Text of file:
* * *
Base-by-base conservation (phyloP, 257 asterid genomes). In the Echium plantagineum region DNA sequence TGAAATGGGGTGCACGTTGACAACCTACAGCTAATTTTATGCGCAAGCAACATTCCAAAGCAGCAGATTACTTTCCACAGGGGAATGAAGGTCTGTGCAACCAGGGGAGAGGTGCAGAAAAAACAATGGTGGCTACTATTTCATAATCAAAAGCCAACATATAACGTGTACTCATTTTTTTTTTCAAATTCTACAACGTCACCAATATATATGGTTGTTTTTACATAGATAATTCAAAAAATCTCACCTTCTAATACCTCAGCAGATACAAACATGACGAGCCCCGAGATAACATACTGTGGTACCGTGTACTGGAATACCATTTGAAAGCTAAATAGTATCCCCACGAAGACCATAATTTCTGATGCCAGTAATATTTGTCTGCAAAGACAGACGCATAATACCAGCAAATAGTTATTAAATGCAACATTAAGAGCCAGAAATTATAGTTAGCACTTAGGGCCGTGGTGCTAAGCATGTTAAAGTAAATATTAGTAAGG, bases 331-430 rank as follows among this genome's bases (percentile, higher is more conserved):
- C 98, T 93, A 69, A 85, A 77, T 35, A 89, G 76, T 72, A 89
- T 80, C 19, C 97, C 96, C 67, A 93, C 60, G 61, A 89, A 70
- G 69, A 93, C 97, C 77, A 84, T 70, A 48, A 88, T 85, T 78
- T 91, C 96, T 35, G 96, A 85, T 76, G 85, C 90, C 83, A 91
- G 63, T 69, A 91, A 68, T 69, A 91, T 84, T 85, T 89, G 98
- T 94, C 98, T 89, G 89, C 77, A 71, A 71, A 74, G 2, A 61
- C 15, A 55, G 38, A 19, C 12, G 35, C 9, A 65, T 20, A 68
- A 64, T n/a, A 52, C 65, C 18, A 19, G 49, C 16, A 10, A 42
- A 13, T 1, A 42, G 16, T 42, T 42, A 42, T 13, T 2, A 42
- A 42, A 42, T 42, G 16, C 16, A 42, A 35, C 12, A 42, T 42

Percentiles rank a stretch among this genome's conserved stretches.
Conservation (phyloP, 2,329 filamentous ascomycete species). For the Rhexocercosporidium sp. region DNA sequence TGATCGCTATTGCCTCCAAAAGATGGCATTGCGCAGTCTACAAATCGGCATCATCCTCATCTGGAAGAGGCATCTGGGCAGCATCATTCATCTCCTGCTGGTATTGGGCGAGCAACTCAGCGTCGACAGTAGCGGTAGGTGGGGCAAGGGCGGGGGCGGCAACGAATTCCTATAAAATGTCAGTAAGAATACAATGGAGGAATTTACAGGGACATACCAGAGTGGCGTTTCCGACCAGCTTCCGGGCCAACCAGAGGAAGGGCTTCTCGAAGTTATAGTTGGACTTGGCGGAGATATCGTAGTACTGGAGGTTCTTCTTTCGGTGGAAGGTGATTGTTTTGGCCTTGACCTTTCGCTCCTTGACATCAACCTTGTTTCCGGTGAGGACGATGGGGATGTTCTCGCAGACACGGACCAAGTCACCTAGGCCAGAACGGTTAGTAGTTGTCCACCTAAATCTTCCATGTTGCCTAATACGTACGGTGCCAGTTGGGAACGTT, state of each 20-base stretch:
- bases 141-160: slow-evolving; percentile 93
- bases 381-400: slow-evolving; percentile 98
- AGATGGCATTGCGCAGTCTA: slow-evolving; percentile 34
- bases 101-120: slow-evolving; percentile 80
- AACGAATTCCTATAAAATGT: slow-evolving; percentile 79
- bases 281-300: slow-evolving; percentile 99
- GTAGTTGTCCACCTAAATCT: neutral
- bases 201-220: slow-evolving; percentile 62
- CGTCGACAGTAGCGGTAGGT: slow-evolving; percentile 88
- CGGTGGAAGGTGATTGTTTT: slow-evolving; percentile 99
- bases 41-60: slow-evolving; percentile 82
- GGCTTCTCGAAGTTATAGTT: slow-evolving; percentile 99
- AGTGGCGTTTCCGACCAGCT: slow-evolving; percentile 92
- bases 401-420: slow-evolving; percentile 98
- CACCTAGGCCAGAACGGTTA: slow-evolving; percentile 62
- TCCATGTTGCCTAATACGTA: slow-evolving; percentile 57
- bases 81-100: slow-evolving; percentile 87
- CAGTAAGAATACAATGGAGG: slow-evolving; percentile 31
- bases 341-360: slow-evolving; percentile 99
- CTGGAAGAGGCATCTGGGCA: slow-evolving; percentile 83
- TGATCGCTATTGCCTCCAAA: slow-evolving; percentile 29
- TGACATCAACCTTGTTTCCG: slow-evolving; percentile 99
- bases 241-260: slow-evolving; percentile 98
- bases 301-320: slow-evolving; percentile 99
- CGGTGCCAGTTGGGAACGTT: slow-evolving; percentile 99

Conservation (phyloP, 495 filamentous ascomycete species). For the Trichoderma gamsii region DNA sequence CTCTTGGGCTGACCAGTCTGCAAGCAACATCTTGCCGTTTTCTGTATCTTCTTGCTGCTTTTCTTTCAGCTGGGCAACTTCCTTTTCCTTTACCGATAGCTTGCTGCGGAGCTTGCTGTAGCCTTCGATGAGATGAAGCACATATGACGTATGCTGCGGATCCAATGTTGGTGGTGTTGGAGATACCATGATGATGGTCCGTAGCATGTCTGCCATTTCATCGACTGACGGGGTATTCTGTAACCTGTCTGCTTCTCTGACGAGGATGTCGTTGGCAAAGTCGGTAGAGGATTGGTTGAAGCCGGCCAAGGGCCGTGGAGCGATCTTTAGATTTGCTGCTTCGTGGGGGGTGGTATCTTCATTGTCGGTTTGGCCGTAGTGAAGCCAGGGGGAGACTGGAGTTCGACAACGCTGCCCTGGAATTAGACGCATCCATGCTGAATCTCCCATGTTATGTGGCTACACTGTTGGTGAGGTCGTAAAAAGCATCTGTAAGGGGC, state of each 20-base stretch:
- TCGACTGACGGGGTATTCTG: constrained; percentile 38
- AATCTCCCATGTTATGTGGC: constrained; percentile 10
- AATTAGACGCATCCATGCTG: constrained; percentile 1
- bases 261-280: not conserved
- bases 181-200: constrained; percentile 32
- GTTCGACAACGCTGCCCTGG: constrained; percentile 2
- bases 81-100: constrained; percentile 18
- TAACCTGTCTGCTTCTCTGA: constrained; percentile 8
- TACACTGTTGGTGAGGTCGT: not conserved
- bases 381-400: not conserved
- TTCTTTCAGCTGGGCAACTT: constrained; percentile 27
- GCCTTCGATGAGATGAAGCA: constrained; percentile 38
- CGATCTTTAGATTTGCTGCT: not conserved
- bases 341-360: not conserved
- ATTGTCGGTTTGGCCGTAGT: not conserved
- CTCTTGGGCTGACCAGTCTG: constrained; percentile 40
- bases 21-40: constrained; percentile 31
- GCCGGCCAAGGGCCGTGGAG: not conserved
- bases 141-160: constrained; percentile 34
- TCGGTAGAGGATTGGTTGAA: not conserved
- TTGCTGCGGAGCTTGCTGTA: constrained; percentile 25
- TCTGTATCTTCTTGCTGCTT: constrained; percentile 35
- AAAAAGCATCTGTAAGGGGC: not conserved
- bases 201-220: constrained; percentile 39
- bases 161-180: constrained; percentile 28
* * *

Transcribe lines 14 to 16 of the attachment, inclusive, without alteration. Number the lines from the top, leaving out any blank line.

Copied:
- bases 141-160: slow-evolving; percentile 93
- bases 381-400: slow-evolving; percentile 98
- AGATGGCATTGCGCAGTCTA: slow-evolving; percentile 34